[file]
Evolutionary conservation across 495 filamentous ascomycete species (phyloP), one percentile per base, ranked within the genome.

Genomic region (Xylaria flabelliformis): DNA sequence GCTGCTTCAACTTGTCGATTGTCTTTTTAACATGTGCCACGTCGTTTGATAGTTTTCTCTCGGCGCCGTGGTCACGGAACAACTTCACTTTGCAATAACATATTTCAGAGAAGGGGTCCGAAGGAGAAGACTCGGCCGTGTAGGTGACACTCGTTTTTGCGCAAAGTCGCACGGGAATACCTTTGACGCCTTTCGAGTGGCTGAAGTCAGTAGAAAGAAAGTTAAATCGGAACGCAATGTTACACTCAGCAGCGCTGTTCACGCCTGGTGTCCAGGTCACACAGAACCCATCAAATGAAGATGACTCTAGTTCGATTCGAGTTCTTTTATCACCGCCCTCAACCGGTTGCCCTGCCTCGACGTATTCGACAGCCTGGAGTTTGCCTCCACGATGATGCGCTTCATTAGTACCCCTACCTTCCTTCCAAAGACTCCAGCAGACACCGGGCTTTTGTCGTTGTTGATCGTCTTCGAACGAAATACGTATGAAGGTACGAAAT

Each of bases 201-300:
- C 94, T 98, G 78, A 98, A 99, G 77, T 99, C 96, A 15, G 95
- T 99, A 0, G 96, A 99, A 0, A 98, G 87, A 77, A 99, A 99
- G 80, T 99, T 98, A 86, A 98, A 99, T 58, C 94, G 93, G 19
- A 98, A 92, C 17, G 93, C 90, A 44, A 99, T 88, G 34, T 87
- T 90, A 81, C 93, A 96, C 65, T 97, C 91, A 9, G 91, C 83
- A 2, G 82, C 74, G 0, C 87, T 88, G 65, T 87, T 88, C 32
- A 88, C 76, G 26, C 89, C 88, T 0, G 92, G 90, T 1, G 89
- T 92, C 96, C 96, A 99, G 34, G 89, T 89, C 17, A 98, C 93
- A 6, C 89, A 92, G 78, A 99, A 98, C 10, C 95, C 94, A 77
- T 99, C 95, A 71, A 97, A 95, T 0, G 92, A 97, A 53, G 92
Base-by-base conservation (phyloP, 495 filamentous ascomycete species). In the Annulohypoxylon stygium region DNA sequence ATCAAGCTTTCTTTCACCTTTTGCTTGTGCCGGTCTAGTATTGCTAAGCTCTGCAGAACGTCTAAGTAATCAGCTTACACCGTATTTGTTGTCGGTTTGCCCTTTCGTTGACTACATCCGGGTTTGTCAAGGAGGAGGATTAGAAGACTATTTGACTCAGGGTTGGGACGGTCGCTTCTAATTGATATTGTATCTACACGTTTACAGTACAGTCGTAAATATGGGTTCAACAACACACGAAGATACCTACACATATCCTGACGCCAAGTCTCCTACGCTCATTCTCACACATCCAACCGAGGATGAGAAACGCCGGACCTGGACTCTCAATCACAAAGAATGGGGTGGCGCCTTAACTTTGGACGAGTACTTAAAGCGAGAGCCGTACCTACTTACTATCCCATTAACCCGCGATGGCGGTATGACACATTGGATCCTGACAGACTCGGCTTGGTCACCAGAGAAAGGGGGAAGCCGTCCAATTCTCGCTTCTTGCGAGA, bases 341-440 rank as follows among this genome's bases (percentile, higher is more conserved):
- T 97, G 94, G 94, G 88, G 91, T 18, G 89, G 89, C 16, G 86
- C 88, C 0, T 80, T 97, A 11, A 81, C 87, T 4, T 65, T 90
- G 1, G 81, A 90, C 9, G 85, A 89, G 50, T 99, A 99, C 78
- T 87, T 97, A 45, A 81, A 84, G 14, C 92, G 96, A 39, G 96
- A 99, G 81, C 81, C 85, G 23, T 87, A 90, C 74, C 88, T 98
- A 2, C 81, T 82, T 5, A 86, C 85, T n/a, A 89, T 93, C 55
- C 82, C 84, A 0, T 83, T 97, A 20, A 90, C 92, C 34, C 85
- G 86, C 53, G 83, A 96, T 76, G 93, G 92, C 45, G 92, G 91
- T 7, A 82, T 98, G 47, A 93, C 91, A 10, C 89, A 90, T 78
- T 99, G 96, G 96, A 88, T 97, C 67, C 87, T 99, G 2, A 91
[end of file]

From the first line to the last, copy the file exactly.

Evolutionary conservation across 495 filamentous ascomycete species (phyloP), one percentile per base, ranked within the genome.

Genomic region (Xylaria flabelliformis): DNA sequence GCTGCTTCAACTTGTCGATTGTCTTTTTAACATGTGCCACGTCGTTTGATAGTTTTCTCTCGGCGCCGTGGTCACGGAACAACTTCACTTTGCAATAACATATTTCAGAGAAGGGGTCCGAAGGAGAAGACTCGGCCGTGTAGGTGACACTCGTTTTTGCGCAAAGTCGCACGGGAATACCTTTGACGCCTTTCGAGTGGCTGAAGTCAGTAGAAAGAAAGTTAAATCGGAACGCAATGTTACACTCAGCAGCGCTGTTCACGCCTGGTGTCCAGGTCACACAGAACCCATCAAATGAAGATGACTCTAGTTCGATTCGAGTTCTTTTATCACCGCCCTCAACCGGTTGCCCTGCCTCGACGTATTCGACAGCCTGGAGTTTGCCTCCACGATGATGCGCTTCATTAGTACCCCTACCTTCCTTCCAAAGACTCCAGCAGACACCGGGCTTTTGTCGTTGTTGATCGTCTTCGAACGAAATACGTATGAAGGTACGAAAT

Each of bases 201-300:
- C 94, T 98, G 78, A 98, A 99, G 77, T 99, C 96, A 15, G 95
- T 99, A 0, G 96, A 99, A 0, A 98, G 87, A 77, A 99, A 99
- G 80, T 99, T 98, A 86, A 98, A 99, T 58, C 94, G 93, G 19
- A 98, A 92, C 17, G 93, C 90, A 44, A 99, T 88, G 34, T 87
- T 90, A 81, C 93, A 96, C 65, T 97, C 91, A 9, G 91, C 83
- A 2, G 82, C 74, G 0, C 87, T 88, G 65, T 87, T 88, C 32
- A 88, C 76, G 26, C 89, C 88, T 0, G 92, G 90, T 1, G 89
- T 92, C 96, C 96, A 99, G 34, G 89, T 89, C 17, A 98, C 93
- A 6, C 89, A 92, G 78, A 99, A 98, C 10, C 95, C 94, A 77
- T 99, C 95, A 71, A 97, A 95, T 0, G 92, A 97, A 53, G 92
Base-by-base conservation (phyloP, 495 filamentous ascomycete species). In the Annulohypoxylon stygium region DNA sequence ATCAAGCTTTCTTTCACCTTTTGCTTGTGCCGGTCTAGTATTGCTAAGCTCTGCAGAACGTCTAAGTAATCAGCTTACACCGTATTTGTTGTCGGTTTGCCCTTTCGTTGACTACATCCGGGTTTGTCAAGGAGGAGGATTAGAAGACTATTTGACTCAGGGTTGGGACGGTCGCTTCTAATTGATATTGTATCTACACGTTTACAGTACAGTCGTAAATATGGGTTCAACAACACACGAAGATACCTACACATATCCTGACGCCAAGTCTCCTACGCTCATTCTCACACATCCAACCGAGGATGAGAAACGCCGGACCTGGACTCTCAATCACAAAGAATGGGGTGGCGCCTTAACTTTGGACGAGTACTTAAAGCGAGAGCCGTACCTACTTACTATCCCATTAACCCGCGATGGCGGTATGACACATTGGATCCTGACAGACTCGGCTTGGTCACCAGAGAAAGGGGGAAGCCGTCCAATTCTCGCTTCTTGCGAGA, bases 341-440 rank as follows among this genome's bases (percentile, higher is more conserved):
- T 97, G 94, G 94, G 88, G 91, T 18, G 89, G 89, C 16, G 86
- C 88, C 0, T 80, T 97, A 11, A 81, C 87, T 4, T 65, T 90
- G 1, G 81, A 90, C 9, G 85, A 89, G 50, T 99, A 99, C 78
- T 87, T 97, A 45, A 81, A 84, G 14, C 92, G 96, A 39, G 96
- A 99, G 81, C 81, C 85, G 23, T 87, A 90, C 74, C 88, T 98
- A 2, C 81, T 82, T 5, A 86, C 85, T n/a, A 89, T 93, C 55
- C 82, C 84, A 0, T 83, T 97, A 20, A 90, C 92, C 34, C 85
- G 86, C 53, G 83, A 96, T 76, G 93, G 92, C 45, G 92, G 91
- T 7, A 82, T 98, G 47, A 93, C 91, A 10, C 89, A 90, T 78
- T 99, G 96, G 96, A 88, T 97, C 67, C 87, T 99, G 2, A 91